Apprehension was not a one-way street. I sometimes caused fear in others with my running. The most common was the corollary to my fears of running in deserted places. Sometimes pedestrians who thought that no one else was about could hear me approaching and flinched. They would dart around in fright which would quickly turn to relief as they spied a mid-30s, white jogger.

I could relate to what these people felt and was sorry that I had frightened them, but I was amused when I made a woman fearful. I generally was not concerned how I looked when I ran. During the winter I wore old sweats with a cheap knitted cap. I was so attired one mid-day as I jogged in Scarsdale, an affluent, white suburb near White Plains. There was almost no traffic when a car appeared at a stop sign as I approached the intersection in front of her. The white, suburban-mom driver noticed me and looked panicky. Her hand quickly darted from the steering wheel, and I heard the car’s locks click. This funny-to-me moment nourished a prejudice, the one I had about many residents of wealthy suburbs, but I went on to wonder what the reaction would have been had I been black and how many times black men had seen similar reactions from whites.

And then there was the time my running got me involved in the aftermath of a crime and a potential injustice. It was just turning dark on an early winter night, and I was jogging from my house for a loop around Prospect Park. I had just arrived at Grand Army Plaza, which stands outside the major entrance to the park, when I heard screams at a subway entrance. A young white woman was yelling that her purse had been taken and pointing across the Plaza at a young fleeing black man with something dangling from his hand. He was a hundred or more yards from me, but I ran after him and was almost immediately joined by a black kid in the pursuit. I know that I was not trying to catch the purse snatcher (what would I have done had I caught him!), and I don’t think my companion was either. I was planning to keep him in sight and hoping that I would see a cop to flag down who could make the arrest. We followed for a half dozen blocks on an apartment-lined street when the mugger ducked into a building or an alleyway. My companion and I shared a wordless glance that said, “Nope, we aren’t going there.” We turned around and jogged back to the subway stop where a foot cop was with the woman. She seemingly recognized me as one who had given chase. She then saw my pursuing-companion, who was at my side. She immediately yelled at him, “That’s the guy who stole my purse.” I explained the situation, and that ended the matter, but I wondered what would have happened if the black Good Samaritan had been there without me. Mass incarceration has many sides.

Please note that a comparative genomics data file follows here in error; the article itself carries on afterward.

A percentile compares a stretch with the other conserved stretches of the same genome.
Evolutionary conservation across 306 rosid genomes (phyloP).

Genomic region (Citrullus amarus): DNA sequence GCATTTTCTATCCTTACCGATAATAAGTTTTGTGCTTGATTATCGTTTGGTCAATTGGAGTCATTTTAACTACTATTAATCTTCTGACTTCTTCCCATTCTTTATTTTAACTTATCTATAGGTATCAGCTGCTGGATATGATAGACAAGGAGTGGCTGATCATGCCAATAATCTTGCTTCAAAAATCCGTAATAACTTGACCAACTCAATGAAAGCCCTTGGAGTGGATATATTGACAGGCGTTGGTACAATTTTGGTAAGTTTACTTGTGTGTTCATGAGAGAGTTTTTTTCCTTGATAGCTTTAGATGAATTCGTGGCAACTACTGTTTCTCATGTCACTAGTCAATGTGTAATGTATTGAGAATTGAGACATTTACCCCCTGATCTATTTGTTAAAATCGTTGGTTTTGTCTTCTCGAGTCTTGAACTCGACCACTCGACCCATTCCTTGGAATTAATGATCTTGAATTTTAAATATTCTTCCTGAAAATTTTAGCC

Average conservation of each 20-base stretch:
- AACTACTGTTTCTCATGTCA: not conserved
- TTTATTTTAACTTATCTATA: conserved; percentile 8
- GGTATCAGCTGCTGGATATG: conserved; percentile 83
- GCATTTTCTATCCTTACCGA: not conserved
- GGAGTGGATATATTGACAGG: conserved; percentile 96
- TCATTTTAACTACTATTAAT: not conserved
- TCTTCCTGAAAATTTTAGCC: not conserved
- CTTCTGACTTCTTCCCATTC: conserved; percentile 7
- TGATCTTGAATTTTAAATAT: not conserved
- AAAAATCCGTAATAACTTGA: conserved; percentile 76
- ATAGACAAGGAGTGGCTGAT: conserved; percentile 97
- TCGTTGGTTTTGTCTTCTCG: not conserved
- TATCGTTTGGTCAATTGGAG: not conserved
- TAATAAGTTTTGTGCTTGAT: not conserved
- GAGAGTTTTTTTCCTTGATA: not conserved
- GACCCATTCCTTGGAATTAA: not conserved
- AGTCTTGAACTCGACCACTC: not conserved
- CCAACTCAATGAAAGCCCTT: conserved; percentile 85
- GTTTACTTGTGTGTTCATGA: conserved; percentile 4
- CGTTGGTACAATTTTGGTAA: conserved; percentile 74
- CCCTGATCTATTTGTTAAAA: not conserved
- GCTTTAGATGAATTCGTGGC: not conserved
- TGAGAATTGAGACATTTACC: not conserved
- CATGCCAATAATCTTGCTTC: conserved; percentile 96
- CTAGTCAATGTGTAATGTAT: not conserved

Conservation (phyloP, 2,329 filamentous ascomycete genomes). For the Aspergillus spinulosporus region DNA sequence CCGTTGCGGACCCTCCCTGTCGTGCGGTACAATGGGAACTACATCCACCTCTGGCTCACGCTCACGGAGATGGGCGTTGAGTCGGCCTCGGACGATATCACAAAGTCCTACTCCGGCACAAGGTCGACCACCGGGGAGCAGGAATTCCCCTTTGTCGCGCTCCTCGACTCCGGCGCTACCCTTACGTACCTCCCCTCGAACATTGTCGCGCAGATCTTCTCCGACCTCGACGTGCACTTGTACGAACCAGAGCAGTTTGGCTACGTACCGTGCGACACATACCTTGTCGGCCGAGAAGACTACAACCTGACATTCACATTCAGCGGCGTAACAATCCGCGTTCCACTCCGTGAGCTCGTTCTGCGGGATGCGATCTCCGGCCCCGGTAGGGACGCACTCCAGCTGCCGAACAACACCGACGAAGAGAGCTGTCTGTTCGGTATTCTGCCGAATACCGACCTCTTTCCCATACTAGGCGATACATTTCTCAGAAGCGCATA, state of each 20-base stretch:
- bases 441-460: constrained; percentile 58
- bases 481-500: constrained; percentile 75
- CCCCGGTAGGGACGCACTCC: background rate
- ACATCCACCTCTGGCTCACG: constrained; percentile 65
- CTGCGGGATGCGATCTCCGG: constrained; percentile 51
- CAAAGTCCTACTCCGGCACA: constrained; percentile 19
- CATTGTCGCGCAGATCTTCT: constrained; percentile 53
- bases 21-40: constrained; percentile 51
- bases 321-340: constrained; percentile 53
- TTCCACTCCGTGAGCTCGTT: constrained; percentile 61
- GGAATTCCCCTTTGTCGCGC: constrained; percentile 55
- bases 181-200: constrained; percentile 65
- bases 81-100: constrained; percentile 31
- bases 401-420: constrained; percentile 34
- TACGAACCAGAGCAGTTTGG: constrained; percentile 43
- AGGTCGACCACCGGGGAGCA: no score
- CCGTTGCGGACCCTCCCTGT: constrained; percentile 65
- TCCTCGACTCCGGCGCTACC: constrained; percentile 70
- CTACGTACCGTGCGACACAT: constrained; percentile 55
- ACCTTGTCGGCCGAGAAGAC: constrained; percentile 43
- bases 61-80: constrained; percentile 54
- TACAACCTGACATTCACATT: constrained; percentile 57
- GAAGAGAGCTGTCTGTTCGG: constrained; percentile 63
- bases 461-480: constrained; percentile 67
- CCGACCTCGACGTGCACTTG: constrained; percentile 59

The minutes and hours I ran was a small part of my existence, and the rest of my life produced many more apprehensive moments of crime. In those years, fear of crime may not have been omnipresent, but it had a regular recurrence and affected behavior. I have my stories of crime and have heard many similar stories from across the socioeconomic and racial strata from those who lived in New York in those crime-ridden years. There were at the time many tough-on-crime demands, and it was not surprising that many of those cries came from those most affected by crime—racial minorities. Nor should it be surprising that the resulting public policies had undesirable consequences–in this case, fueling the mass incarceration that has filled our jails, wrecked many lives, and put a drain on public coffers.

Often when I was growing up, behavior of an older generation was explained by saying, “She grew up in the depression.” We who had not lived through those times thought that we understood, but perhaps we only humored ourselves about our understanding and empathy. I thought about that more when I realized that my students in “Race, Poverty, and American Criminal Justice” knew on an intellectual level that urban crime rates were once much higher than now, but they did not truly understand the effects all that crime had on segments of society.

At first I thought that they needed a more empathetic and nuanced grasp of how the crime era affected so many of us, but then I wondered if it truly mattered. If they grasped the effects of our tough-on-crime policies–and they did–would it make much difference if they did not fully comprehend how we got to our mass incarceration crisis?

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